Photo Credit: Aaron Burden

Going Faster, But Where

We’re moving faster as a result of human acquisitiveness, a condition that drives us to advance technologies and innovate. In the Western experience two technologies in particular, communication and transportation, have been the most important in the increasing pace of human mobility. Since the 15th century, their alternating ascendancy pushed the locus of human influence projection to ever greater geographic breadth. The question of where we’re going presumes that there is direction associated with the velocity. There isn’t. But intellectual conceit prevents us from accepting that the future is unknowable, and emotional insecurity condemns us to think about possible futures as if they could be logically derived from the past. Efforts to do so simply highlight irrational faith that something is determining the unfolding of the world in a coherent way in a specific direction. The future will unfold in response to short-term obstacles and needs. We’re going blindly into the unknown, very fast.

Going faster: but where? A question which suggests, accurately, that we are living more rapidly; one which presumes, questionably, that there is direction associated with the velocity. But because the future is unknowable and pondering on it as if it could be known is mere speculation, we ought to first answer a more fundamental question: “Why?”

When considering mobility it’s natural to assume a narrow definition such as the physical movement of people from place to place. But, humans do not need to physically move in order to project themselves. Knowledge, abilities, and output are mobilized and delivered around the world in many ways that preclude travel. So, for the sake of this exploration, it may be more valid to think of mobility as the projection of influence to a distance.

A “supply side” answer to the question, “Why?” might centre upon technological advances: telecommunications, computing speed, aeronautics and other transportation technologies have all ratcheted up the pace of life. The “demand side” response would likely also round up some usual suspects, including the pursuit of opportunity in the face of aggressive competition and every other result of the final glorious triumph of capitalism. Regardless, we’re going faster because we choose to. We make that choice because it’s how we’ve evolved.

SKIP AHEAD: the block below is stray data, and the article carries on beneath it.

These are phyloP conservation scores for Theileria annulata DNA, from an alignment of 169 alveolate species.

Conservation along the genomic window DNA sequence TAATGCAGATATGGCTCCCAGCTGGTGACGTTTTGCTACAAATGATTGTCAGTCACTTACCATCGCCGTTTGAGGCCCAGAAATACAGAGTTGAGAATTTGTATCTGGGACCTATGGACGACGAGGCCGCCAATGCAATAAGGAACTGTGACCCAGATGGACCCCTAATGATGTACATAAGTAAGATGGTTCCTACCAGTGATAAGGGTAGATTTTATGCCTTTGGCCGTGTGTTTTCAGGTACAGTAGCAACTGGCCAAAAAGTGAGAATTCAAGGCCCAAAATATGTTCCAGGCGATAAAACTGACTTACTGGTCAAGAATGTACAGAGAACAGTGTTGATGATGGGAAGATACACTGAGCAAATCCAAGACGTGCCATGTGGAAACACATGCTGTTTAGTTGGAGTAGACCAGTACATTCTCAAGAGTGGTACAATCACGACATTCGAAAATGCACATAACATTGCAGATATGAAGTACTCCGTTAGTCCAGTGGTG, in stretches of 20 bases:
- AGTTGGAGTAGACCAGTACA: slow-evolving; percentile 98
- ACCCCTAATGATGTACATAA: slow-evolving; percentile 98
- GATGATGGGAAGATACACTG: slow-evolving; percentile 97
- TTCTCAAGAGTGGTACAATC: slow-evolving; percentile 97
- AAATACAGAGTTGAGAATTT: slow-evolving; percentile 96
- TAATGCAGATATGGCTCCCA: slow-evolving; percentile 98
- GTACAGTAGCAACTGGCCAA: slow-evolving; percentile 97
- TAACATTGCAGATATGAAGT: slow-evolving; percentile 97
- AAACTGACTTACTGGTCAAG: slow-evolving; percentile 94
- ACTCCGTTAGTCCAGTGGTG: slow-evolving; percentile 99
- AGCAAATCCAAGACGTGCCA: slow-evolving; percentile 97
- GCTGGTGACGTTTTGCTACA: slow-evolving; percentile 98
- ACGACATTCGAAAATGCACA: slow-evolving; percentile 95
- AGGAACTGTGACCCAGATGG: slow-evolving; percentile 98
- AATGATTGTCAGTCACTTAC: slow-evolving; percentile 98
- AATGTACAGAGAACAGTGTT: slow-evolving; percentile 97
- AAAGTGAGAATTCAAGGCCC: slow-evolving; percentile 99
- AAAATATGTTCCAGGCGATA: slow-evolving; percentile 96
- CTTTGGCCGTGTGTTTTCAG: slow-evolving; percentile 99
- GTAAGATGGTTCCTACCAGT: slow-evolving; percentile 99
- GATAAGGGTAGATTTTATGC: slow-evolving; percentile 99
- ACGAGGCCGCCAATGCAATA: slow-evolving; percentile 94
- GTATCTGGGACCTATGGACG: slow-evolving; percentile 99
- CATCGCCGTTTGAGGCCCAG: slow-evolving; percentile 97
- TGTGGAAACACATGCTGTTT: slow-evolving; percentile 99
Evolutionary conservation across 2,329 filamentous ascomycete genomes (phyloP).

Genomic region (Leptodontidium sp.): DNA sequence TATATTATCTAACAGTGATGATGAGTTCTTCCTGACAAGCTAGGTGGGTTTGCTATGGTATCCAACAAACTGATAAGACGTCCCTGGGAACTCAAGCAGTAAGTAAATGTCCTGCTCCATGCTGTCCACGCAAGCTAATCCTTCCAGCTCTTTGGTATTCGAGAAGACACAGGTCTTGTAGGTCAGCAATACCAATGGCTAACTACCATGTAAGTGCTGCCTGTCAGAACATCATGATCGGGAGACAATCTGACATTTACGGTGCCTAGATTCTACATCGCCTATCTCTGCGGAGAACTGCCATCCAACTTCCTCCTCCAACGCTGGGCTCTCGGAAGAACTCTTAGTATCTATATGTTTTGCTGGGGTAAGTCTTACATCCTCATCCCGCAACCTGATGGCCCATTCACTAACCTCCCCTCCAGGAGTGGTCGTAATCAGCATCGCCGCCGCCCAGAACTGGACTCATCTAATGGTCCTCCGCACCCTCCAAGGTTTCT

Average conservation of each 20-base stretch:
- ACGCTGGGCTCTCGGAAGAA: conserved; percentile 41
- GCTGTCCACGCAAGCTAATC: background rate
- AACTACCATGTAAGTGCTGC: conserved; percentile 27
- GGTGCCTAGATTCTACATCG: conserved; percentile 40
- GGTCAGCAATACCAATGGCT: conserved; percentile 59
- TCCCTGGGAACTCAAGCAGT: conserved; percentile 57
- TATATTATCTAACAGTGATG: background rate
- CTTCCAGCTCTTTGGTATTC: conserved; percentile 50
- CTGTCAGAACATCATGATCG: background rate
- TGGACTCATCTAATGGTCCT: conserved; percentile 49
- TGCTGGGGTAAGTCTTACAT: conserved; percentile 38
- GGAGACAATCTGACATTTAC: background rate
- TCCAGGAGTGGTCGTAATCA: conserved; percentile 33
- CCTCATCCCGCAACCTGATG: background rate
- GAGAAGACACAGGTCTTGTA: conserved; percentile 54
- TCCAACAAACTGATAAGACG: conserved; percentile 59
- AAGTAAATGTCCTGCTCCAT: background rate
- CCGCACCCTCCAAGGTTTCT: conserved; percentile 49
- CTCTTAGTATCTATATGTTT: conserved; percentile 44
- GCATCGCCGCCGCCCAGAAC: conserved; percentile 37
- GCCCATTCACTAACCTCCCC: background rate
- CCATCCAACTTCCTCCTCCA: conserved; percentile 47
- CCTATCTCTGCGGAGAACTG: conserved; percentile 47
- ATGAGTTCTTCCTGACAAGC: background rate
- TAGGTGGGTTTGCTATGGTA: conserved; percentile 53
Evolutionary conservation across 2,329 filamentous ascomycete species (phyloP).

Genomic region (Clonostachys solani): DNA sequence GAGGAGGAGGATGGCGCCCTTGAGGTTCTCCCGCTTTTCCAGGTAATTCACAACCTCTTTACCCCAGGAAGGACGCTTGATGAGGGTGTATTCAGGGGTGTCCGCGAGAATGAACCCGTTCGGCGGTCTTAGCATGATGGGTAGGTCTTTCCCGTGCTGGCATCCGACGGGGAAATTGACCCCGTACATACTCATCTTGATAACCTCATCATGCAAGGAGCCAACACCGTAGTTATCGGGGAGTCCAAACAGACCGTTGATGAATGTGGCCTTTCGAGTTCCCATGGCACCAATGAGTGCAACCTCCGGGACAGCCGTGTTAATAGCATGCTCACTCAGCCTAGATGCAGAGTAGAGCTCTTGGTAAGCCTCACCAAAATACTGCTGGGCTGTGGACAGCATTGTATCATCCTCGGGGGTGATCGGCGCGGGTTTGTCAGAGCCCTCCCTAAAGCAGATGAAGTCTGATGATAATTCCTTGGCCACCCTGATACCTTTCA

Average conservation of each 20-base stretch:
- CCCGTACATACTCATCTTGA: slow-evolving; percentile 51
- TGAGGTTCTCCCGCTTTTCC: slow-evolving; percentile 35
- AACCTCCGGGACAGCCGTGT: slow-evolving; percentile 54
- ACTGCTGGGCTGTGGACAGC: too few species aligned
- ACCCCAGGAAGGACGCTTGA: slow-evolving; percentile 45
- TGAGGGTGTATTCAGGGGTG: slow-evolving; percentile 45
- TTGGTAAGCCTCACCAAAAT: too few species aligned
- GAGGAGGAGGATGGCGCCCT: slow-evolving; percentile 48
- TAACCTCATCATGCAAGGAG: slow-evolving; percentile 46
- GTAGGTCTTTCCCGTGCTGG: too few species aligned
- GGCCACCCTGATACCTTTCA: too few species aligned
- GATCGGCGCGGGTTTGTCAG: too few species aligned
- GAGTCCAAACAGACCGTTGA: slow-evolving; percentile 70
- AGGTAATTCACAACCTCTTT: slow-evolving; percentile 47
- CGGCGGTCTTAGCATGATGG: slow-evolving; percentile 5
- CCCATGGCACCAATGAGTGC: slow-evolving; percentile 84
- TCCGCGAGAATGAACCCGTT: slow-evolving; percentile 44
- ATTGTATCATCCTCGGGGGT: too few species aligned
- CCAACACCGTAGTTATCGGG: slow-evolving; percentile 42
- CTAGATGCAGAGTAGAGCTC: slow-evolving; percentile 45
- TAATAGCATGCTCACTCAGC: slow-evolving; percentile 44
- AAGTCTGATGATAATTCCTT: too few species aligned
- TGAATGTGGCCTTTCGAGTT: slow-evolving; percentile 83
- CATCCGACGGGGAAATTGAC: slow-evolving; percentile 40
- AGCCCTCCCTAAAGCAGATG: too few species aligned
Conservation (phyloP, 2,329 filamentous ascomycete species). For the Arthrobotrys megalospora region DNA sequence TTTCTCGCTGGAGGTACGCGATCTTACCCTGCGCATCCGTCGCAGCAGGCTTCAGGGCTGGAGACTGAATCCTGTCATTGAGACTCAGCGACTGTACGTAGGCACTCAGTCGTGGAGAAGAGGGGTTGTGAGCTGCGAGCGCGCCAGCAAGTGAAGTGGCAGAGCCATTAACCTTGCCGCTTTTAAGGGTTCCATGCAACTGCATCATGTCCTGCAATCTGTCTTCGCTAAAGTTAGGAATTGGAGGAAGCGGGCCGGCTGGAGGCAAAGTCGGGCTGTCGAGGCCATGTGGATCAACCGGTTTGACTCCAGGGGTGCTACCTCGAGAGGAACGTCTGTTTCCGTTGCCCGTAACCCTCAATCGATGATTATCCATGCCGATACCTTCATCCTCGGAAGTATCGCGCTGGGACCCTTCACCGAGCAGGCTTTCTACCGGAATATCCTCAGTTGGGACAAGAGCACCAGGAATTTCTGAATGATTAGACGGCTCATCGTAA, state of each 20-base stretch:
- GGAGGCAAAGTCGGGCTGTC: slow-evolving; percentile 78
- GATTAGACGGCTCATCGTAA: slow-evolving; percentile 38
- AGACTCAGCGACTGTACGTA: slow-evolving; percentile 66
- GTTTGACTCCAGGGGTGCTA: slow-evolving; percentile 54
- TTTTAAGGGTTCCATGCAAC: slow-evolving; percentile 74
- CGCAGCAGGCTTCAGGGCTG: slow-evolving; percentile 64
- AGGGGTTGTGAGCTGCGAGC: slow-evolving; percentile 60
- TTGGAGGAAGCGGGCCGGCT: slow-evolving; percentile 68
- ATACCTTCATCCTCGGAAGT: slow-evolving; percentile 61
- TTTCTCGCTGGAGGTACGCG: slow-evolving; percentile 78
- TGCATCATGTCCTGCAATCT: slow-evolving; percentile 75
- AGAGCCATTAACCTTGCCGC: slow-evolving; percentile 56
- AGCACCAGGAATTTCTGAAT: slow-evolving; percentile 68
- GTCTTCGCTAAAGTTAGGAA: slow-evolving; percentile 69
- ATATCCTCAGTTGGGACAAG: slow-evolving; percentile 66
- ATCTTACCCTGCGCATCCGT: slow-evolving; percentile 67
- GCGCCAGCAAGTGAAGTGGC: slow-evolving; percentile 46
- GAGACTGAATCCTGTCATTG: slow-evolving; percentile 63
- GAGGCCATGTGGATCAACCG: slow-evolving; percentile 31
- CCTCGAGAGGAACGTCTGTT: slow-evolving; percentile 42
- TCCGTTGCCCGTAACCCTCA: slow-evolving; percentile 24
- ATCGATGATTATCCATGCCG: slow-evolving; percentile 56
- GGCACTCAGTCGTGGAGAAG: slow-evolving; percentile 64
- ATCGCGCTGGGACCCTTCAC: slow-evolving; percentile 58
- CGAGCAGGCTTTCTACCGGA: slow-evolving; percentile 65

Man is a venal, acquisitive being—always has been.. (Women readers rest assured that the choice of collective nouns is not meant to be exclusionary.) Capitalist economics depends on this primal characteristic. While there is much to inform socialist philosophies and developing theories about economic irrationality (behavioural economics), millennia of Western history constitutes a fairly conclusive body of evidence by which to characterize humans —at least those presently dominating more and more of the globe.

Western experience is fraught with expansionary quests. Alexander and Muhammad did it; the Romans were exceptional at it; European explorers opened the new world because of it. When it appeared that not much more of the world was worth conquering, we took our voyages to the moon and beyond. Back on earth, a somewhat petrified real estate apportionment seems to have been reached for the moment, so the quest has turned predominantly to the ersatz territory of economic domination, where multinational corporations and global economic interests excel.

At least since Classical Antiquity political expansion for economic growth has been a constant; technology and geographic breadth the variables. Until recently, territorial expansion and economic development were relatively slow. Fundamental changes to the socio -economic structure caused by the Age of Exploration and the Industrial Revolution resulted in economic and geographic impact zones that were beyond Western commerce’s immediate capability to address. Examples of expansion from the earliest times to the most recent (and thus falsely important), are consistent in one respect: whether religious or commercial, good or bad, all were forms of what we refer to as “globalisation.”

The word globalisation tends to be associated with recent developments. The word’s currency in the Internet age suggests a special, full involvement of the entire planet. But the participating “known world” has always been less than complete, even today. So the concept of globalisation comprehends expansion to, control over, and influence of the furthest reaches of prevailing imagination, be that the conquered territories, the dark continent, or the whole world.